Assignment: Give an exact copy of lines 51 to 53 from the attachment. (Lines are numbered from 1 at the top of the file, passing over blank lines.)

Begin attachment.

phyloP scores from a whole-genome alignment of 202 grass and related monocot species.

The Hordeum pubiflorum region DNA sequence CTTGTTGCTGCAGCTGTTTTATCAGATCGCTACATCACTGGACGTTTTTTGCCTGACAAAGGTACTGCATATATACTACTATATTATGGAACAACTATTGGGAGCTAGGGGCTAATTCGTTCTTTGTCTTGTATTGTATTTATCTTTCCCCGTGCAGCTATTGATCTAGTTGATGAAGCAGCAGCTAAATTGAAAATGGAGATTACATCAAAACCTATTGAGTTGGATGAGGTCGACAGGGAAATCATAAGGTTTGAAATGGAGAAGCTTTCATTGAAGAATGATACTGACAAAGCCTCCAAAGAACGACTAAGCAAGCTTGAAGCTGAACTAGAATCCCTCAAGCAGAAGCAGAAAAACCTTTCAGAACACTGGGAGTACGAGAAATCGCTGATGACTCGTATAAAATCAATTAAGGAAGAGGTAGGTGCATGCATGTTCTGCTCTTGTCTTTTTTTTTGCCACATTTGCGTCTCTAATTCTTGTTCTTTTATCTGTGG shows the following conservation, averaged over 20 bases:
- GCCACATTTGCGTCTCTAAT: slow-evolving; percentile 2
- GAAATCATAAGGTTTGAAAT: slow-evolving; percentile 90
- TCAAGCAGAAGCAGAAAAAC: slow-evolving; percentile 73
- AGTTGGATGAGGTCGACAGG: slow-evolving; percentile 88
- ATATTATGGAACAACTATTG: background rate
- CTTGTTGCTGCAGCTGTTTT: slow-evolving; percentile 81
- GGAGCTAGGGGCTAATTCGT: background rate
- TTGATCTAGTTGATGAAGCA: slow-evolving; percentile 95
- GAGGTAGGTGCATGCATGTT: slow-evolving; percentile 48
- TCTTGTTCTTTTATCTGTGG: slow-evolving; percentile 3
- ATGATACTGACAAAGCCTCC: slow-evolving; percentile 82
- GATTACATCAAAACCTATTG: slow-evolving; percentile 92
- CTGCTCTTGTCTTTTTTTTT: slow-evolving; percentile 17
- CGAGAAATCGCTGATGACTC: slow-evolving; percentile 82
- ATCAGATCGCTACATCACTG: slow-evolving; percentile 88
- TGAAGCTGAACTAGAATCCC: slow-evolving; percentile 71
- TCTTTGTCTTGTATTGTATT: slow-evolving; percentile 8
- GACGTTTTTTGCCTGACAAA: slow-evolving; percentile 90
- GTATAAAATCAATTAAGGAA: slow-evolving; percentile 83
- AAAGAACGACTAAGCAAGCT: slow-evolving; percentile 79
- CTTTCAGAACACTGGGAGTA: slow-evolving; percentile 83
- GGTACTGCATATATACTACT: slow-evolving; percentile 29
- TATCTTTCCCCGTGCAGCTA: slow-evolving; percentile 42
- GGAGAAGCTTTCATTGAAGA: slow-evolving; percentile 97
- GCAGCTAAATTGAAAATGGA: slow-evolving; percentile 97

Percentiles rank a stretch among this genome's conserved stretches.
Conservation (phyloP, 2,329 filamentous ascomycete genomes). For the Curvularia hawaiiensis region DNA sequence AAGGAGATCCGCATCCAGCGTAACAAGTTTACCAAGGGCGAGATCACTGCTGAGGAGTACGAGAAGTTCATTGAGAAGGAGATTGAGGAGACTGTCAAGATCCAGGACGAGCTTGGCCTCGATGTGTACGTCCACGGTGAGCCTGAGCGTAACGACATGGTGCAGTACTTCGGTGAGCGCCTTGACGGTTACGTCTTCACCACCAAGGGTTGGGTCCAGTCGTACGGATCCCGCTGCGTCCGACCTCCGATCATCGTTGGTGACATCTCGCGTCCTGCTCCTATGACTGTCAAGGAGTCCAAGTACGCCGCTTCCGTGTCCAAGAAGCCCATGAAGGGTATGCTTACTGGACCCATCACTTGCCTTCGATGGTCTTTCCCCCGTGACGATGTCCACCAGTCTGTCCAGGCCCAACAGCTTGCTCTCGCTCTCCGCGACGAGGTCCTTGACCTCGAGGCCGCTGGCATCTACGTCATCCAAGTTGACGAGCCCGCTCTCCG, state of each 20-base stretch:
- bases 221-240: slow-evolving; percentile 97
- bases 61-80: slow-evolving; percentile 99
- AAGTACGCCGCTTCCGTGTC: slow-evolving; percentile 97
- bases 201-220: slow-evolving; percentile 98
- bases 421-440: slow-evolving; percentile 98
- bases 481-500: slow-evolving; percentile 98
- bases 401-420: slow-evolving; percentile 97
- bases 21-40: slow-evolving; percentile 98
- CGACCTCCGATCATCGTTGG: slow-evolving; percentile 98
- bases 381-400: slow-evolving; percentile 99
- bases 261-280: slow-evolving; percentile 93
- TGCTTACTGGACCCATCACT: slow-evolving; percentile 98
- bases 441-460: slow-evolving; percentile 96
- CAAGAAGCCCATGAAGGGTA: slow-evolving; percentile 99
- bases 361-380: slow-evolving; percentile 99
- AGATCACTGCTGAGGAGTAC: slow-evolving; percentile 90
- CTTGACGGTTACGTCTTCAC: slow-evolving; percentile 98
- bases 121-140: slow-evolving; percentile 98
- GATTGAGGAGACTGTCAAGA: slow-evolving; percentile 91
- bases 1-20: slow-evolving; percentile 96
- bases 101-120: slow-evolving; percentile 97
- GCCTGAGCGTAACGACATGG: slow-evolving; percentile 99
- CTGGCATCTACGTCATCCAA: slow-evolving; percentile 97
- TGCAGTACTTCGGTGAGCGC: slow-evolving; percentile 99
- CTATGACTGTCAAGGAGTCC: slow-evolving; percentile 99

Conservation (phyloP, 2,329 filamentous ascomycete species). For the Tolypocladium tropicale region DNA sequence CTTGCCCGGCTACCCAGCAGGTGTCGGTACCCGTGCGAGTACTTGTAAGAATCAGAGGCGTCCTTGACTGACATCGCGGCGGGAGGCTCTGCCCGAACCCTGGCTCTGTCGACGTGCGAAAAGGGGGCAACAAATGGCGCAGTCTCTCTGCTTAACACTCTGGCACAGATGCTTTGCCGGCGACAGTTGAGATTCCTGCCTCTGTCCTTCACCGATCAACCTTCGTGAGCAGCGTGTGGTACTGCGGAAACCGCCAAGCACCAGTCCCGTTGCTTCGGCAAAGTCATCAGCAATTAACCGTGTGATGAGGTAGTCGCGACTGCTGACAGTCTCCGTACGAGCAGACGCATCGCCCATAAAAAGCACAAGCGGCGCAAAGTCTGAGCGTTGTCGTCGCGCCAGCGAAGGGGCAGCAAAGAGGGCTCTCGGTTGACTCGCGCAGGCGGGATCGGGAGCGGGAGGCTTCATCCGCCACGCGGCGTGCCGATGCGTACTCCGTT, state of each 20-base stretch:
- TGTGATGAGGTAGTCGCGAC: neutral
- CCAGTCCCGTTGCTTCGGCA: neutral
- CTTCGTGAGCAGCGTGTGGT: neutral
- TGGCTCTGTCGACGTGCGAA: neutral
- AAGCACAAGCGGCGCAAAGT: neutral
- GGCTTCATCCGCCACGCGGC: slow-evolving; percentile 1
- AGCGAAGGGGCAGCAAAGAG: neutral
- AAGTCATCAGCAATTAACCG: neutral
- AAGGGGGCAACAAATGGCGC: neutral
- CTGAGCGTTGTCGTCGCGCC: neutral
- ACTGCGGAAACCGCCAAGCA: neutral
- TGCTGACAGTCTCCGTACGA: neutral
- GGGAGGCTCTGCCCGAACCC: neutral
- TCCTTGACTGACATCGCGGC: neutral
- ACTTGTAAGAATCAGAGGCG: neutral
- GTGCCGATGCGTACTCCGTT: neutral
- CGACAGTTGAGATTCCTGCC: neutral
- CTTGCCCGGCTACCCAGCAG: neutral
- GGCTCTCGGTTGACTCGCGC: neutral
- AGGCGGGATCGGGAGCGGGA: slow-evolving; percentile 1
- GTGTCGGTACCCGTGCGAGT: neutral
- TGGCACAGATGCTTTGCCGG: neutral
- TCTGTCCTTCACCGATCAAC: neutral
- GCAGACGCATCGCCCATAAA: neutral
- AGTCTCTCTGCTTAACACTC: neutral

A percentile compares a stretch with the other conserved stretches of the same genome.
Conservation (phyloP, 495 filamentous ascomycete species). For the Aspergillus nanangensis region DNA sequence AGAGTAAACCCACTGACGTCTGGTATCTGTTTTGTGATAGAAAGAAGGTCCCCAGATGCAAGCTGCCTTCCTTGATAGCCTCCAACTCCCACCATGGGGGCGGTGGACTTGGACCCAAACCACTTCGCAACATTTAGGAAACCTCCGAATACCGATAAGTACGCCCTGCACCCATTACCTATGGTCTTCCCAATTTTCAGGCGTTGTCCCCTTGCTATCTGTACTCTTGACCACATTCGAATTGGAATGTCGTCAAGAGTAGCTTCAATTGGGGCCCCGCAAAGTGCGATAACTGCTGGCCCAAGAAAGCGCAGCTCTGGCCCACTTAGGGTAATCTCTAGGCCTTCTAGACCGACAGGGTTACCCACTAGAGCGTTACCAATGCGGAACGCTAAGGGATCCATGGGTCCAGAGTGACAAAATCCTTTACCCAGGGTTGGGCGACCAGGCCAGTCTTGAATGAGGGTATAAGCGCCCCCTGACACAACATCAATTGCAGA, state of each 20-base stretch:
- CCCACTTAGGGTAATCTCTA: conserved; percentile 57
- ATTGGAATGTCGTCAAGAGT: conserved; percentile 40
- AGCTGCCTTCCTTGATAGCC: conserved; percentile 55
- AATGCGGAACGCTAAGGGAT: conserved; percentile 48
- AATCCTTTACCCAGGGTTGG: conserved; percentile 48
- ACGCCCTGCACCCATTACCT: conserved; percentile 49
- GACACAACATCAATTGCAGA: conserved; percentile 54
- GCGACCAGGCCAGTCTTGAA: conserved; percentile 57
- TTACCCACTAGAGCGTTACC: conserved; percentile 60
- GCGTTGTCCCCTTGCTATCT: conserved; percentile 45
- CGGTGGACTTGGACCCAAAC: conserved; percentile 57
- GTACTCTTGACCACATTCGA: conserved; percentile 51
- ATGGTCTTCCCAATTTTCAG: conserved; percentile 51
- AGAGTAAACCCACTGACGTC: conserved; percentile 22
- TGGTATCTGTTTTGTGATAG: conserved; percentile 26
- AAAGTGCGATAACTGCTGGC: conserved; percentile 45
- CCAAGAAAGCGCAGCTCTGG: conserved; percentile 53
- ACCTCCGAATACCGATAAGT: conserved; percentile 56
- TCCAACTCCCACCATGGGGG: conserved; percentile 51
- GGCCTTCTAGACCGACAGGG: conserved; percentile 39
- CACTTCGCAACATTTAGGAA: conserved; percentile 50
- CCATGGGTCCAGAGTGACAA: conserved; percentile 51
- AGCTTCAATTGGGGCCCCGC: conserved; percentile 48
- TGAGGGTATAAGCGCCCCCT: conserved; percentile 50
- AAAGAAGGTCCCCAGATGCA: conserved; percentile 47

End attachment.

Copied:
- GCCTGAGCGTAACGACATGG: slow-evolving; percentile 99
- CTGGCATCTACGTCATCCAA: slow-evolving; percentile 97
- TGCAGTACTTCGGTGAGCGC: slow-evolving; percentile 99